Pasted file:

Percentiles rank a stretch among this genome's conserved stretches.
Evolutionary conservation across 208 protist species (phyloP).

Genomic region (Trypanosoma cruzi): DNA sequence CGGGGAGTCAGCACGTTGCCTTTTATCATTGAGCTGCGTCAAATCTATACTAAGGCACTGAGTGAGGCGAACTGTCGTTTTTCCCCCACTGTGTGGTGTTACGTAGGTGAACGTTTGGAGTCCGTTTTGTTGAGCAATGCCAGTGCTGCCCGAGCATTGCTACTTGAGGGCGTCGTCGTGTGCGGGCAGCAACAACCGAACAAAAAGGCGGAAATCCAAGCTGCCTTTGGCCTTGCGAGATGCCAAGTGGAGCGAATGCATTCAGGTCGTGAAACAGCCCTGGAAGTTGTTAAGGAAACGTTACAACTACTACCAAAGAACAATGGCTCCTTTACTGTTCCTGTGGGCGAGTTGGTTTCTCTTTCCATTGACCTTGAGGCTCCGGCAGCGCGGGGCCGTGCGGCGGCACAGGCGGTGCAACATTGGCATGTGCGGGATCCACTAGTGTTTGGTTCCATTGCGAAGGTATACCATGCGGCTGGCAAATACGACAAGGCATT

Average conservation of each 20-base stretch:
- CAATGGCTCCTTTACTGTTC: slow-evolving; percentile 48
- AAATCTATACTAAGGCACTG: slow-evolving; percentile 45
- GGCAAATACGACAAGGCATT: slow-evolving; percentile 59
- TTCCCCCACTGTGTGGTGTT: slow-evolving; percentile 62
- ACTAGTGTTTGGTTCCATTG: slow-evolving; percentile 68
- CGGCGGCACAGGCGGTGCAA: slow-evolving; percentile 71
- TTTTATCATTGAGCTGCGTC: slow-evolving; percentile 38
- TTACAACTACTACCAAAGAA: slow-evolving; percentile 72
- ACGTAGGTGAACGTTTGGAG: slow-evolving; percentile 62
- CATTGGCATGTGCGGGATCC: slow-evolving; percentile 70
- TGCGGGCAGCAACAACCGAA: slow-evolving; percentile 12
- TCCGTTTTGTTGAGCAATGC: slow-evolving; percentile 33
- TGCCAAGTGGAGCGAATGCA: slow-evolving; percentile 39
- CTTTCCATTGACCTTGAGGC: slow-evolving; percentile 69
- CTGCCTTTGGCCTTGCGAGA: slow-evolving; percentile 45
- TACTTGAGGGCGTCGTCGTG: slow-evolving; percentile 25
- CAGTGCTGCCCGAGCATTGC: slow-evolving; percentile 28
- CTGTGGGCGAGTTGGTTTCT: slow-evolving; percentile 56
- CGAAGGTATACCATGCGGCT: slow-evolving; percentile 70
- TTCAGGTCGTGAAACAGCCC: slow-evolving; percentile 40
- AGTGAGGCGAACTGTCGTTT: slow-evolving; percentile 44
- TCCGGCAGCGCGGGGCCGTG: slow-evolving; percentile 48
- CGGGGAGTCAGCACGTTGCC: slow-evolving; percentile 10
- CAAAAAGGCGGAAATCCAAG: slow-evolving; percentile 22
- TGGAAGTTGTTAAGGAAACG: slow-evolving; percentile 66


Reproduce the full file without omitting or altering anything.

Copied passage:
Percentiles rank a stretch among this genome's conserved stretches.
Evolutionary conservation across 208 protist species (phyloP).

Genomic region (Trypanosoma cruzi): DNA sequence CGGGGAGTCAGCACGTTGCCTTTTATCATTGAGCTGCGTCAAATCTATACTAAGGCACTGAGTGAGGCGAACTGTCGTTTTTCCCCCACTGTGTGGTGTTACGTAGGTGAACGTTTGGAGTCCGTTTTGTTGAGCAATGCCAGTGCTGCCCGAGCATTGCTACTTGAGGGCGTCGTCGTGTGCGGGCAGCAACAACCGAACAAAAAGGCGGAAATCCAAGCTGCCTTTGGCCTTGCGAGATGCCAAGTGGAGCGAATGCATTCAGGTCGTGAAACAGCCCTGGAAGTTGTTAAGGAAACGTTACAACTACTACCAAAGAACAATGGCTCCTTTACTGTTCCTGTGGGCGAGTTGGTTTCTCTTTCCATTGACCTTGAGGCTCCGGCAGCGCGGGGCCGTGCGGCGGCACAGGCGGTGCAACATTGGCATGTGCGGGATCCACTAGTGTTTGGTTCCATTGCGAAGGTATACCATGCGGCTGGCAAATACGACAAGGCATT

Average conservation of each 20-base stretch:
- CAATGGCTCCTTTACTGTTC: slow-evolving; percentile 48
- AAATCTATACTAAGGCACTG: slow-evolving; percentile 45
- GGCAAATACGACAAGGCATT: slow-evolving; percentile 59
- TTCCCCCACTGTGTGGTGTT: slow-evolving; percentile 62
- ACTAGTGTTTGGTTCCATTG: slow-evolving; percentile 68
- CGGCGGCACAGGCGGTGCAA: slow-evolving; percentile 71
- TTTTATCATTGAGCTGCGTC: slow-evolving; percentile 38
- TTACAACTACTACCAAAGAA: slow-evolving; percentile 72
- ACGTAGGTGAACGTTTGGAG: slow-evolving; percentile 62
- CATTGGCATGTGCGGGATCC: slow-evolving; percentile 70
- TGCGGGCAGCAACAACCGAA: slow-evolving; percentile 12
- TCCGTTTTGTTGAGCAATGC: slow-evolving; percentile 33
- TGCCAAGTGGAGCGAATGCA: slow-evolving; percentile 39
- CTTTCCATTGACCTTGAGGC: slow-evolving; percentile 69
- CTGCCTTTGGCCTTGCGAGA: slow-evolving; percentile 45
- TACTTGAGGGCGTCGTCGTG: slow-evolving; percentile 25
- CAGTGCTGCCCGAGCATTGC: slow-evolving; percentile 28
- CTGTGGGCGAGTTGGTTTCT: slow-evolving; percentile 56
- CGAAGGTATACCATGCGGCT: slow-evolving; percentile 70
- TTCAGGTCGTGAAACAGCCC: slow-evolving; percentile 40
- AGTGAGGCGAACTGTCGTTT: slow-evolving; percentile 44
- TCCGGCAGCGCGGGGCCGTG: slow-evolving; percentile 48
- CGGGGAGTCAGCACGTTGCC: slow-evolving; percentile 10
- CAAAAAGGCGGAAATCCAAG: slow-evolving; percentile 22
- TGGAAGTTGTTAAGGAAACG: slow-evolving; percentile 66